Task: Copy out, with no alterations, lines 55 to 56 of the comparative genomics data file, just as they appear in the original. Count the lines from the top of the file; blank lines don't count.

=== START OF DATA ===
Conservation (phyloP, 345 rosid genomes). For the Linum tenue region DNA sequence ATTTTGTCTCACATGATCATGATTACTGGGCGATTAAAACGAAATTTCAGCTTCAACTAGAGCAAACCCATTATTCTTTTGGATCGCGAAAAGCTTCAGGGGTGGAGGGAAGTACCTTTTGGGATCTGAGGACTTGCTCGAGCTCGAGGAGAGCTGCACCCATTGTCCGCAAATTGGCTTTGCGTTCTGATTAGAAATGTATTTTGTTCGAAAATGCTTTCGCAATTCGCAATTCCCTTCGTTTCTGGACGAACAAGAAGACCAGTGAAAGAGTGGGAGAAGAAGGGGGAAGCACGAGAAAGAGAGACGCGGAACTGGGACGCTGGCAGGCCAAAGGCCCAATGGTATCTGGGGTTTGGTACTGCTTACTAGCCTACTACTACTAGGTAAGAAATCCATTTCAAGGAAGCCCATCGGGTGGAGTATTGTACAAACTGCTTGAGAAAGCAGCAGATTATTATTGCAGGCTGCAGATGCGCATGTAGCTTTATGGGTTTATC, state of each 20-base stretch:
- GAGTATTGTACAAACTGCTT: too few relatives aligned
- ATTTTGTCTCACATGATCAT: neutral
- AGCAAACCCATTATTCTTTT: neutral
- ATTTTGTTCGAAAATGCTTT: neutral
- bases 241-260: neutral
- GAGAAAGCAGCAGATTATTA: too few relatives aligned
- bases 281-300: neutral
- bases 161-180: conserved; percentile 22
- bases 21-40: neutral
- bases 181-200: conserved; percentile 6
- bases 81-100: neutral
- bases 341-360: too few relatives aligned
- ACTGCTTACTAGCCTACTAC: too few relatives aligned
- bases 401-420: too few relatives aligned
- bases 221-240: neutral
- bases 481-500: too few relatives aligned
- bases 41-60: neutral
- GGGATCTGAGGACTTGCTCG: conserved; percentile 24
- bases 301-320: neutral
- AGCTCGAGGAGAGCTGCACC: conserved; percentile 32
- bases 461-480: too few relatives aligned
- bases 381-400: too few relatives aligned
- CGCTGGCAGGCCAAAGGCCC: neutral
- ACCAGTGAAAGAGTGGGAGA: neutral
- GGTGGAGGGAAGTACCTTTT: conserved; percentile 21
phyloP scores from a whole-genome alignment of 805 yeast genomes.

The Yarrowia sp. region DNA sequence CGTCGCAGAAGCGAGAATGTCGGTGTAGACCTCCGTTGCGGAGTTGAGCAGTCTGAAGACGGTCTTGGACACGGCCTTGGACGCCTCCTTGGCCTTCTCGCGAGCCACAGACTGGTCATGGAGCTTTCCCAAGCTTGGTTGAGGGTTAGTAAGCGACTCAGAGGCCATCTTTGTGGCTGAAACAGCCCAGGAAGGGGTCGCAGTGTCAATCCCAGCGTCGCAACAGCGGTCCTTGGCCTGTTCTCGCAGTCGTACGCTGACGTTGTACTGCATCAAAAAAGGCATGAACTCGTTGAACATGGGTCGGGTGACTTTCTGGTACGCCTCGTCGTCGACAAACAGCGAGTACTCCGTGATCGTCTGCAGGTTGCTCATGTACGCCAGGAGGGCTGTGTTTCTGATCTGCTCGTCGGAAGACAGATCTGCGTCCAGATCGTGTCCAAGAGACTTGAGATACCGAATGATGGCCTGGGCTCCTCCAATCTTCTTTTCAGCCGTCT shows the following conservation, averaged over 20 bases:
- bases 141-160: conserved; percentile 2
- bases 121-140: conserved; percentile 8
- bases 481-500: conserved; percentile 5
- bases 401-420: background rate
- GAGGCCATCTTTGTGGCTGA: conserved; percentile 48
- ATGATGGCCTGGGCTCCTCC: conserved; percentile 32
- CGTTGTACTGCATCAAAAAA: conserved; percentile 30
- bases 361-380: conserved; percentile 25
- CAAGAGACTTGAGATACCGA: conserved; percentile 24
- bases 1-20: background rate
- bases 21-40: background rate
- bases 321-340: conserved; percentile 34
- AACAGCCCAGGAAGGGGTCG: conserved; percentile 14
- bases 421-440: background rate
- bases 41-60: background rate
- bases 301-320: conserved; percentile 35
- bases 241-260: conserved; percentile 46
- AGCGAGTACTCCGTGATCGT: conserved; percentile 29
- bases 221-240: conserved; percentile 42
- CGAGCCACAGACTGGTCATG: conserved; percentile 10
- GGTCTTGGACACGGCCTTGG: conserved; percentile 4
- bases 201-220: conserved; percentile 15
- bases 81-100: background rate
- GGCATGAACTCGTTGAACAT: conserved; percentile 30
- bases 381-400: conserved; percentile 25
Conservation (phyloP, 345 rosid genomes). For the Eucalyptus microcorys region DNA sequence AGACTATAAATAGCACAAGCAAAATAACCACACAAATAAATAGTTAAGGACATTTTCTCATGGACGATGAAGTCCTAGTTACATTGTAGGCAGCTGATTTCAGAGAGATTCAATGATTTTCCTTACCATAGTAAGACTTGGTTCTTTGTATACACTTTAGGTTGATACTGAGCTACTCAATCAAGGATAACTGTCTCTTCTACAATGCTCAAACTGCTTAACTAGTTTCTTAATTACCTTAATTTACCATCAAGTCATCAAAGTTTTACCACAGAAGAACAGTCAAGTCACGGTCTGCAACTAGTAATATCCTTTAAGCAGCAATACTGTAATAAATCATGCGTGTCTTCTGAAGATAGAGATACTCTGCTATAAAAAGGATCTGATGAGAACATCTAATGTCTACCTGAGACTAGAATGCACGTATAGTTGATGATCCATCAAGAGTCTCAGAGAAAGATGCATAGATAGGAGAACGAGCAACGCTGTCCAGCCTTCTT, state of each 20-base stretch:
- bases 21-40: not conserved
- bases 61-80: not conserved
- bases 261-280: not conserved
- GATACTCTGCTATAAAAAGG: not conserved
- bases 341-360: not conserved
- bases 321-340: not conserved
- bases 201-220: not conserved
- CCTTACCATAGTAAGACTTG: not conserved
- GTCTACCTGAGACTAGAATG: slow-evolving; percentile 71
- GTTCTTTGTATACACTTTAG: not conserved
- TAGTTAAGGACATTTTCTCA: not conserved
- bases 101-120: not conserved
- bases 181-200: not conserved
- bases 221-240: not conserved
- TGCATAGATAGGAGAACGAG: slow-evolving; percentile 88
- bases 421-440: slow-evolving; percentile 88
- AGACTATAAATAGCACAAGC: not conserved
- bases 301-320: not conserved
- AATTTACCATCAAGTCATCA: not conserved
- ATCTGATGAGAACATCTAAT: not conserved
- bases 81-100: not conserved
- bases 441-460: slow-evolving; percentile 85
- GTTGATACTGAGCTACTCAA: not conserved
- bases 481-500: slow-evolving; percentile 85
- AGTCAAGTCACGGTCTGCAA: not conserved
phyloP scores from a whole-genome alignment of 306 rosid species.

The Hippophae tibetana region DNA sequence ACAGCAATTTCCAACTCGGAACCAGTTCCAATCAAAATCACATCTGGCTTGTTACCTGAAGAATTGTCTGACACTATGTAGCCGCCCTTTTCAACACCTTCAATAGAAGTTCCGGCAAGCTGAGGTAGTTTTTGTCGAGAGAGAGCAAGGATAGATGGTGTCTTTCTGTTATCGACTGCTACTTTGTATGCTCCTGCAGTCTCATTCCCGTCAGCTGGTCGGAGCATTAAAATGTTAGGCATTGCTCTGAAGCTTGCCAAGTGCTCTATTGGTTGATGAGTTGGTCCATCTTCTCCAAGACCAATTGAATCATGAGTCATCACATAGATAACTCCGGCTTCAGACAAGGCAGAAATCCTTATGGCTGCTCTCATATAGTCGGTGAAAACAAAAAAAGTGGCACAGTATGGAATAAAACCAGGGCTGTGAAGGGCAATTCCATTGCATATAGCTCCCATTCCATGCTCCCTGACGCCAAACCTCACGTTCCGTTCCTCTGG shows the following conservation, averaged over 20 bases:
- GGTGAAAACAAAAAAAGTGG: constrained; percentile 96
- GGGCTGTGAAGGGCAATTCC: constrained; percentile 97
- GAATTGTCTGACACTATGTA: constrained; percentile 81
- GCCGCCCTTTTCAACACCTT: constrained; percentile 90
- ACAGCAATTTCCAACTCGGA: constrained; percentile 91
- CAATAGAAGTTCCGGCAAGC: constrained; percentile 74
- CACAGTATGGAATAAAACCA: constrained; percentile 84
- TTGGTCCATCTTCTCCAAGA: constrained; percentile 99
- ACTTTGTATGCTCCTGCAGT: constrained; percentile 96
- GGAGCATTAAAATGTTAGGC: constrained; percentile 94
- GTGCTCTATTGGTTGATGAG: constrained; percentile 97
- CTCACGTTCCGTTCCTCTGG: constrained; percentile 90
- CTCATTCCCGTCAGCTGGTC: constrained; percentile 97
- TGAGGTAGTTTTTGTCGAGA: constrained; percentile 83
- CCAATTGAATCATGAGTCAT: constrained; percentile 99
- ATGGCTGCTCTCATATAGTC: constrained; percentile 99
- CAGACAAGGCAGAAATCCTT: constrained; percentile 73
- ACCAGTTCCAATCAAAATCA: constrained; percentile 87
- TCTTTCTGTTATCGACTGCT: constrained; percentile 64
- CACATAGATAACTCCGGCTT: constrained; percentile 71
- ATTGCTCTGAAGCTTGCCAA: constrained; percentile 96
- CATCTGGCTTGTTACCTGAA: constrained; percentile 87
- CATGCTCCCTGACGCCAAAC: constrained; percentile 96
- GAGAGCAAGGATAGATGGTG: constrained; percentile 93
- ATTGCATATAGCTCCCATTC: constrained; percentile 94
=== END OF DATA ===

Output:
- bases 21-40: not conserved
- bases 61-80: not conserved